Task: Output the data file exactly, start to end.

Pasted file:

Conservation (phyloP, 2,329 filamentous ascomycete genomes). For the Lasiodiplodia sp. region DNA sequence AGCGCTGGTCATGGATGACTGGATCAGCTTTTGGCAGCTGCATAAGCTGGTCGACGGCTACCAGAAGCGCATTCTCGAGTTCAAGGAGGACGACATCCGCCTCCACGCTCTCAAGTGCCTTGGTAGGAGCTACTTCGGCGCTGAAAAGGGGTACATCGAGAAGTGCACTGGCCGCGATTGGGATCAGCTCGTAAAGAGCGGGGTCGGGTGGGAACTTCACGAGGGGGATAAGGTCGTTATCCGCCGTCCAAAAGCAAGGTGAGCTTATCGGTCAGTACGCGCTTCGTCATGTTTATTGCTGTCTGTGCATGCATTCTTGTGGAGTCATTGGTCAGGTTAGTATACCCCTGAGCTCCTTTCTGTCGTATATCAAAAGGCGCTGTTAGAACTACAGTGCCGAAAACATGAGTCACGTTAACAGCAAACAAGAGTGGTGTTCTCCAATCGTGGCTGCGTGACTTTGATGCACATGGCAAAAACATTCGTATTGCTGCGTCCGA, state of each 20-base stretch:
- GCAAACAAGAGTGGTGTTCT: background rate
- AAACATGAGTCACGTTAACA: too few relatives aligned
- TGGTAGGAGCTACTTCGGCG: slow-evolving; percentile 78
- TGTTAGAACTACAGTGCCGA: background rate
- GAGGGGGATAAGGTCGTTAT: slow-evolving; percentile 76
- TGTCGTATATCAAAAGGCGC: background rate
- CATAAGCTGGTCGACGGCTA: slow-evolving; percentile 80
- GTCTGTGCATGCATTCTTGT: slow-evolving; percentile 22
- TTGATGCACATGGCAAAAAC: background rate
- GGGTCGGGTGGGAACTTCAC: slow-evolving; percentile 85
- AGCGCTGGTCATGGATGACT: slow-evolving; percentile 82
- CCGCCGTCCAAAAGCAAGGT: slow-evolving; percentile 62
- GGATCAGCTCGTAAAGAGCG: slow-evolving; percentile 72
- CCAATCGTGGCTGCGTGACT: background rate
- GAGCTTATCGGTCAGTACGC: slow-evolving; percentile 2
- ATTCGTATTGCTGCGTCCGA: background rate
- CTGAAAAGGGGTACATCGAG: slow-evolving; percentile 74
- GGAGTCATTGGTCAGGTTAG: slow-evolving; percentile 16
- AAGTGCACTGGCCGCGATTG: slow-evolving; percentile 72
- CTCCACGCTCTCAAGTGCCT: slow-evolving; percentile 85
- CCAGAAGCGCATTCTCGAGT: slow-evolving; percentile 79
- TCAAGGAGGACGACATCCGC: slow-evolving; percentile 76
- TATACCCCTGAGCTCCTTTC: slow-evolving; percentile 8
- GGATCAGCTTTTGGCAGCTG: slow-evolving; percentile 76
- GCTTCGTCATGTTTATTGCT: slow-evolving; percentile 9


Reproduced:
Conservation (phyloP, 2,329 filamentous ascomycete genomes). For the Lasiodiplodia sp. region DNA sequence AGCGCTGGTCATGGATGACTGGATCAGCTTTTGGCAGCTGCATAAGCTGGTCGACGGCTACCAGAAGCGCATTCTCGAGTTCAAGGAGGACGACATCCGCCTCCACGCTCTCAAGTGCCTTGGTAGGAGCTACTTCGGCGCTGAAAAGGGGTACATCGAGAAGTGCACTGGCCGCGATTGGGATCAGCTCGTAAAGAGCGGGGTCGGGTGGGAACTTCACGAGGGGGATAAGGTCGTTATCCGCCGTCCAAAAGCAAGGTGAGCTTATCGGTCAGTACGCGCTTCGTCATGTTTATTGCTGTCTGTGCATGCATTCTTGTGGAGTCATTGGTCAGGTTAGTATACCCCTGAGCTCCTTTCTGTCGTATATCAAAAGGCGCTGTTAGAACTACAGTGCCGAAAACATGAGTCACGTTAACAGCAAACAAGAGTGGTGTTCTCCAATCGTGGCTGCGTGACTTTGATGCACATGGCAAAAACATTCGTATTGCTGCGTCCGA, state of each 20-base stretch:
- GCAAACAAGAGTGGTGTTCT: background rate
- AAACATGAGTCACGTTAACA: too few relatives aligned
- TGGTAGGAGCTACTTCGGCG: slow-evolving; percentile 78
- TGTTAGAACTACAGTGCCGA: background rate
- GAGGGGGATAAGGTCGTTAT: slow-evolving; percentile 76
- TGTCGTATATCAAAAGGCGC: background rate
- CATAAGCTGGTCGACGGCTA: slow-evolving; percentile 80
- GTCTGTGCATGCATTCTTGT: slow-evolving; percentile 22
- TTGATGCACATGGCAAAAAC: background rate
- GGGTCGGGTGGGAACTTCAC: slow-evolving; percentile 85
- AGCGCTGGTCATGGATGACT: slow-evolving; percentile 82
- CCGCCGTCCAAAAGCAAGGT: slow-evolving; percentile 62
- GGATCAGCTCGTAAAGAGCG: slow-evolving; percentile 72
- CCAATCGTGGCTGCGTGACT: background rate
- GAGCTTATCGGTCAGTACGC: slow-evolving; percentile 2
- ATTCGTATTGCTGCGTCCGA: background rate
- CTGAAAAGGGGTACATCGAG: slow-evolving; percentile 74
- GGAGTCATTGGTCAGGTTAG: slow-evolving; percentile 16
- AAGTGCACTGGCCGCGATTG: slow-evolving; percentile 72
- CTCCACGCTCTCAAGTGCCT: slow-evolving; percentile 85
- CCAGAAGCGCATTCTCGAGT: slow-evolving; percentile 79
- TCAAGGAGGACGACATCCGC: slow-evolving; percentile 76
- TATACCCCTGAGCTCCTTTC: slow-evolving; percentile 8
- GGATCAGCTTTTGGCAGCTG: slow-evolving; percentile 76
- GCTTCGTCATGTTTATTGCT: slow-evolving; percentile 9